February 11, 2019 at 6:51 am
  • Nancy Reply

    I have Sunflower/Olive oil & a jar of Canola oil. Will either of these oils work? Thanks!

    February 11, 2019 at 3:52 am
    • Amy Kinnard Reply


      February 11, 2019 at 6:43 am
  • Lynda Reply

    I really like this idea. I wonder how safe it is though. Is this oil candle a fie hazard, could it catch on fire easily?

    March 28, 2019 at 9:26 am
    • JulsOfParadise Reply

      That’s what I’m thinking.
      I wouldn’t want the risk of a potential fire.
      How about a battery operated camping lantern?

      April 2, 2020 at 9:18 am
    • Amy Kinnard Reply

      Any type of candle or lantern that uses a flame is going to be classified as a potential “fire hazard.” Anyone using an open flame for any purpose should always use common sense and caution.

      May 25, 2020 at 10:42 am
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  • Nicole Reply

    Could you do this but instead of sliced citrus fruit use cinnamon sticks or freshly picked lavender? Would those things soaked in oil also give off a slight aroma?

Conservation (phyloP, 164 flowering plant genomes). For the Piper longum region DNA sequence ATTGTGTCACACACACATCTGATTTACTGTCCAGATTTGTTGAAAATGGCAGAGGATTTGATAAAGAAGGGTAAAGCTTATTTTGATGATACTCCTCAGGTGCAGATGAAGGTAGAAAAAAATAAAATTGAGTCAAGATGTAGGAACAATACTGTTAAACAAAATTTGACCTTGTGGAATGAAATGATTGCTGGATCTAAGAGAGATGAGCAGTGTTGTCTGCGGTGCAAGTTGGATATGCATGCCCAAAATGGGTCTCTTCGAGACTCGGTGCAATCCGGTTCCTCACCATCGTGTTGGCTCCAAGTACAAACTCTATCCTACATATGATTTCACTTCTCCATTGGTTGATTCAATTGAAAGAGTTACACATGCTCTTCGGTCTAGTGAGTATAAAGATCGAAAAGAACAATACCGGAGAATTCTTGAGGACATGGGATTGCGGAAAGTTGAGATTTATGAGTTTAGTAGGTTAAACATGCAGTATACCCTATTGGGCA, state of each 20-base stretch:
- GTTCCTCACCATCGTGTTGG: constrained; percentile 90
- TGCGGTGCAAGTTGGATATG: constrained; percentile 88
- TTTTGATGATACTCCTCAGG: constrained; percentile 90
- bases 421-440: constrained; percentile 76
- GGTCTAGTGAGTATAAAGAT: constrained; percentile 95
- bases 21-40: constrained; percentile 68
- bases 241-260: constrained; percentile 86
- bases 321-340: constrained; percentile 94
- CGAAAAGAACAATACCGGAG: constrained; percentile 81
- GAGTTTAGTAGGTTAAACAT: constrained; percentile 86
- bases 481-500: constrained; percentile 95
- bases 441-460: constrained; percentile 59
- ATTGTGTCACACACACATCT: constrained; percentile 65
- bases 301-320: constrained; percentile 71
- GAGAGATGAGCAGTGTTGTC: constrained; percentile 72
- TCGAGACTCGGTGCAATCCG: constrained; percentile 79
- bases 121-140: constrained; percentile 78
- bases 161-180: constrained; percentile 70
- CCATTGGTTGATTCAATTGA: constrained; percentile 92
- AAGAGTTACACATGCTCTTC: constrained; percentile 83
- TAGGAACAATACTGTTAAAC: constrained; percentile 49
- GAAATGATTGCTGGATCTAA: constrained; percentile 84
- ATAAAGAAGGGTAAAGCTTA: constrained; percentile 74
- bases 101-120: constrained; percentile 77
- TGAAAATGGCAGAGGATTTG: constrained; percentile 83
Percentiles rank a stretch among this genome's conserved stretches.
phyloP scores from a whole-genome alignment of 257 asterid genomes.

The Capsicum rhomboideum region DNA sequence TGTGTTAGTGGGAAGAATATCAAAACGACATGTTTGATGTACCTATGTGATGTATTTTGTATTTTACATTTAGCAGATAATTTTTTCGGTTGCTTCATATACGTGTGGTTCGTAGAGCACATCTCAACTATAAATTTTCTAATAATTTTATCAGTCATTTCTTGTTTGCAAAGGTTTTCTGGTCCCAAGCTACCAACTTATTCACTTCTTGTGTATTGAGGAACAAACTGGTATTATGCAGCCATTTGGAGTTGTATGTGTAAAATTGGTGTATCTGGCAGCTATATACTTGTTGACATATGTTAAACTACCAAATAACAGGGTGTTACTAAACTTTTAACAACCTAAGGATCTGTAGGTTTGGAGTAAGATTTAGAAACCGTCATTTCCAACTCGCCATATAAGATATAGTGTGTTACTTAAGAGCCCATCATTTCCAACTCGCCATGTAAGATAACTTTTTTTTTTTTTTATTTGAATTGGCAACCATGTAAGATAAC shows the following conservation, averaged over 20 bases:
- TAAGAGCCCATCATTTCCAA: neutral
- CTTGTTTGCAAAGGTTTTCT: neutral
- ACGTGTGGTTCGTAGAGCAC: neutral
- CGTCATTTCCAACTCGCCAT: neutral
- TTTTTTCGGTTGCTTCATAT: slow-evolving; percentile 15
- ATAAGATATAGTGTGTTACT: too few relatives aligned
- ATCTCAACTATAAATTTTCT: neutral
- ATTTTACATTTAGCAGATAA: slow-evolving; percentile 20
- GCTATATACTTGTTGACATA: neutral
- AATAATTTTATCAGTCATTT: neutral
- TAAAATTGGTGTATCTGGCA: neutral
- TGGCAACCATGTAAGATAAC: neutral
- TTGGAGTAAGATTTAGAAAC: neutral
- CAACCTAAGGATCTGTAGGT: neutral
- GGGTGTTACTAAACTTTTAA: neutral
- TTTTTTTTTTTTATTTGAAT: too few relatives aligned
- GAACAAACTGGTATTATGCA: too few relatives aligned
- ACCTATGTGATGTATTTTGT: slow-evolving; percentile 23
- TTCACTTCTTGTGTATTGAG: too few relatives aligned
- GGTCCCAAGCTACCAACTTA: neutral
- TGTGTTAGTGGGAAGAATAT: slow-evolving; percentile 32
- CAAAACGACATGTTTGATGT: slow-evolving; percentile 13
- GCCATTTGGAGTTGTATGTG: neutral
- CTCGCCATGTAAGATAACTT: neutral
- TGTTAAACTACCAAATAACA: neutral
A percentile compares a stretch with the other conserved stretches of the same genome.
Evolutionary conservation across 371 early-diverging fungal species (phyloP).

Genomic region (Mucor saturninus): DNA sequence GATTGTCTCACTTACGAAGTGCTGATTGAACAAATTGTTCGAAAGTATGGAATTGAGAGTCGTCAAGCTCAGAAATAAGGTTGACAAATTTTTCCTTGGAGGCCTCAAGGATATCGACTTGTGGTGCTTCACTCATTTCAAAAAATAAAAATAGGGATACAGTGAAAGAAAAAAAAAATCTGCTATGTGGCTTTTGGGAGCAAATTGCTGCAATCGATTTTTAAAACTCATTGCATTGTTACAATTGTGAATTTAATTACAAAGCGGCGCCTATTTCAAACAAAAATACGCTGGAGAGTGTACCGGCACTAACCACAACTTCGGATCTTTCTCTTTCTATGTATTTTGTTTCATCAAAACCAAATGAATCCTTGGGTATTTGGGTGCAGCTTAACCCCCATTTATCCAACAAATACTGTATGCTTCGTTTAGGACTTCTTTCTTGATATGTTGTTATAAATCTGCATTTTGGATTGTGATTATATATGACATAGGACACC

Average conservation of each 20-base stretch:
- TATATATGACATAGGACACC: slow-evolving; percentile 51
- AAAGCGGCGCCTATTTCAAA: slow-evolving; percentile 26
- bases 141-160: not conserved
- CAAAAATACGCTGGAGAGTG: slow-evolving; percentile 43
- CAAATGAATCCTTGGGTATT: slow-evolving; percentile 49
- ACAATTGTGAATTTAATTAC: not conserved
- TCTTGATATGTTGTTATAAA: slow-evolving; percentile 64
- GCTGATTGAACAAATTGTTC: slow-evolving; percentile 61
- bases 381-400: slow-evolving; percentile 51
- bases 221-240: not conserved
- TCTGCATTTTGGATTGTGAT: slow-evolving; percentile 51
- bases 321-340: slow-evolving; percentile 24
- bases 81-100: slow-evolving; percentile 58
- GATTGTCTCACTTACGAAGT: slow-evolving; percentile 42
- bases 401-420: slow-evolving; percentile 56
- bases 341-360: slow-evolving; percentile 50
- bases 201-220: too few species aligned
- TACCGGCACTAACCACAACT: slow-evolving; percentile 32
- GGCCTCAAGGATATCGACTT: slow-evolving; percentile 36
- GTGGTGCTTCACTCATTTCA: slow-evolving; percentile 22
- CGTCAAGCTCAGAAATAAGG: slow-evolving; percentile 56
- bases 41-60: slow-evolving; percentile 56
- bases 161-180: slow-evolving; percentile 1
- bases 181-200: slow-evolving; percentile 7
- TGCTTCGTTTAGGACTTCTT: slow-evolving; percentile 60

November 22, 2020 at 3:08 pm
    • Amy Kinnard Reply

      That’s going to depend on how long you allow those types of ingredients to steep before you begin burning off the oil. It would be the same process used in making infused oils for medicinal salves, soaps, etc. However, infusing oils is not done solely to create “scent” but to absorb the health-promoting compounds of the plant, so I’m not 100 percent sure as to how strong a lavender or cinnamon stick would become over time. The oil in this particular lantern project is there to burn and to preserve the fruit slices. You can use just about anything as a filler for your lantern as long as it is completely covered by the oil to preserve it.

      November 23, 2020 at 7:16 am